It wasn’t all Corzine’s fault? Really

Last week Democratic members of the House Financial Service’s Subcommittee on Oversight and Investigations offered an addendum to the staff report issued by committee chair Rep. Randy Neugebauer (R-Tex.) on Nov. 15.

In it they expressed concern that the committee report put too much blame on Jon Corzine. Give me a moment to focus — this is not a joke; or at least not an on purpose joke.

While it is understandable that the Democratic members of the subcommittee may be upset over only having a day to review the report prior to it being released and — while I am no Congressional expert — the way a committee works everyone should agree on its conclusions, and if they don’t they offer any alternative view along with the report as it is released. Still to defend Corzine, even in the slightest, in this case is ridiculous.

While it would be fair to say, in any organization, that you win or lose as a team, whatever happened to the buck stops here? Corzine was the man in charge and that alone makes him responsible. But in this situation you add the fact that it was his plan to turn MF Global from a futures broker to an investment bank; he initiated the trades that put the firm on thin ice; he fought with and eventually got rid of the risk manager who challenged the wisdom of the size of those positions — going so far as to alter organizational reporting so that risk managers would report to him and his longtime minion Bradley Abelow instead of directly to the board of directors. So yes the board has some responsibility in this but mainly it is its failure to oversee Corzine’s activities. A board of directors shirking its responsibility is not unique to MF Global, but a head trader slash Chairman and CEO is.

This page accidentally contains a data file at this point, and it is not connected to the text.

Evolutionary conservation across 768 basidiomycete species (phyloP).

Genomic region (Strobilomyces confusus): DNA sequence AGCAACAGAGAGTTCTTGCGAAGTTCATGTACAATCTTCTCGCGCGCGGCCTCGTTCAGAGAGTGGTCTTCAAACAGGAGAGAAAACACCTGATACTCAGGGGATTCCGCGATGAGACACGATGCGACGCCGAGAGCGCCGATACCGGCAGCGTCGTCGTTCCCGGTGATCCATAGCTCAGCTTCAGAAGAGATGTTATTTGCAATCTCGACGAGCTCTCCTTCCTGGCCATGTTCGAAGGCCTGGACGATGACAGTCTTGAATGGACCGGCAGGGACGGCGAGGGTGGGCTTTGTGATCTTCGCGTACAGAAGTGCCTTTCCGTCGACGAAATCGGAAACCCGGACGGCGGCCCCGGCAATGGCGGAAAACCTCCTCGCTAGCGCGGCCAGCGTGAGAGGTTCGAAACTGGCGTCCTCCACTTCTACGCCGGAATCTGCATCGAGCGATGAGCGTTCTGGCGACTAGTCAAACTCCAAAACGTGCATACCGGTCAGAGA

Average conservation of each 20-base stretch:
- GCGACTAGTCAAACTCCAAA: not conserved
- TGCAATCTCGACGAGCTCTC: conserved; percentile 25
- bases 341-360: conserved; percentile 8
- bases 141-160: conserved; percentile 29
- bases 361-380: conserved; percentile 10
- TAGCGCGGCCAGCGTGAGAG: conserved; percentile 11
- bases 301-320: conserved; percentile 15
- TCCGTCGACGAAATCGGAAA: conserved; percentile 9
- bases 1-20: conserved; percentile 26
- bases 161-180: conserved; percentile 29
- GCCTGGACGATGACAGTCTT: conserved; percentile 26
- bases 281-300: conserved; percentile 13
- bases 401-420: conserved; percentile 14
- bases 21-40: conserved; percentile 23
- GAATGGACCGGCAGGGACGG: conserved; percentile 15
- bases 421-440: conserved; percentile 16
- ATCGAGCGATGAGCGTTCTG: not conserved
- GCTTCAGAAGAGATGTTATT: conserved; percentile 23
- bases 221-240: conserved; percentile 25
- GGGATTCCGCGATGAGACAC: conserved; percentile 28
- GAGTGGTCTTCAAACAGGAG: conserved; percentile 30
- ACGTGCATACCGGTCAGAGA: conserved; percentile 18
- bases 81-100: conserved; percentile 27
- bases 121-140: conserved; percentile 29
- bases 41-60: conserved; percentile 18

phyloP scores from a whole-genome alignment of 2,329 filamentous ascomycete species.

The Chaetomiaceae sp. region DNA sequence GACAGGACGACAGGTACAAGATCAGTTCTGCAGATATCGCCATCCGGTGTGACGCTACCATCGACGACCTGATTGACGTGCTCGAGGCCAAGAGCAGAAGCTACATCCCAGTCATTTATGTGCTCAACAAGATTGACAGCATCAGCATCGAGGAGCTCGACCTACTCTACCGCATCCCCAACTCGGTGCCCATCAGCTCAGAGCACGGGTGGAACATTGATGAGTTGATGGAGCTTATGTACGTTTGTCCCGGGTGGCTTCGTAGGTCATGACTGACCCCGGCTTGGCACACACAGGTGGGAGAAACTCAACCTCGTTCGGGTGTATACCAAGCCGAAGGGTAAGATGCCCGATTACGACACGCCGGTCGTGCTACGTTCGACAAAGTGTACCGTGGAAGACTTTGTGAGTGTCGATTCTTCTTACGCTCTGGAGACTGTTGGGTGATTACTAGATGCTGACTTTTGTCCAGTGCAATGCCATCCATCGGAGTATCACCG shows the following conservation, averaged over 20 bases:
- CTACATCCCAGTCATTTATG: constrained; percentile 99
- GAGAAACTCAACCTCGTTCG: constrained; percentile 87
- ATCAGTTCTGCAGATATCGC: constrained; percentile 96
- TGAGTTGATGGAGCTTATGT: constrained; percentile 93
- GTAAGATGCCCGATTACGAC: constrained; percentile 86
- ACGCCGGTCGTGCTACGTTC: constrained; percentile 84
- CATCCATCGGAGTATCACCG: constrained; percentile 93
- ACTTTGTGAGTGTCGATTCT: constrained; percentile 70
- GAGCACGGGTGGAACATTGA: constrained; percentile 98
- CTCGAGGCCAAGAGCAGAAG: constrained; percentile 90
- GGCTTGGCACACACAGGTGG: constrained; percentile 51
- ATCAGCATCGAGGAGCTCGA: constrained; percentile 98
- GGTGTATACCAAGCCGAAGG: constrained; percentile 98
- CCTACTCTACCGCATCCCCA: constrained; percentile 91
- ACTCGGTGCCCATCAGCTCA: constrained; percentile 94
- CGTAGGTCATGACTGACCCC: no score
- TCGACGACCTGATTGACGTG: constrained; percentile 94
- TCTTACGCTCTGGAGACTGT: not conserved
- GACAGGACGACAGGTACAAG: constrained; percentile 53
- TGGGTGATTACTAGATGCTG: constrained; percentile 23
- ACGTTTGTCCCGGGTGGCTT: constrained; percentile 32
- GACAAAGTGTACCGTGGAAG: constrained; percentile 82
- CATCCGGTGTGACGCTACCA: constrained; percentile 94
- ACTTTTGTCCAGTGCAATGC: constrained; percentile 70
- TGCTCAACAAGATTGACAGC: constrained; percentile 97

The addendum points out that Corzine’s plan to transform MF Global into an investment bank is not the reason customer funds were inappropriately used.

While, in general, that is a correct statement in that investment banks can fail without misusing customer funds, MF Global was a large futures commission merchant that was struggling and unprofitable when the plan was hatched. So it would be fair to ask where does the money come from in an organization that had been losing money and whose prime function is futures brokerage? A futures broker earns money by executing trades for its customers and by earning interest on the customer money it is holding. Proprietary trading requires another source of money, so it is somewhat odd for a futures broker to simply declare itself an investment bank. I don’t recall any large inflow of money accompanying this plan. There may have been a bond offering or two, but that may be even more troubling.

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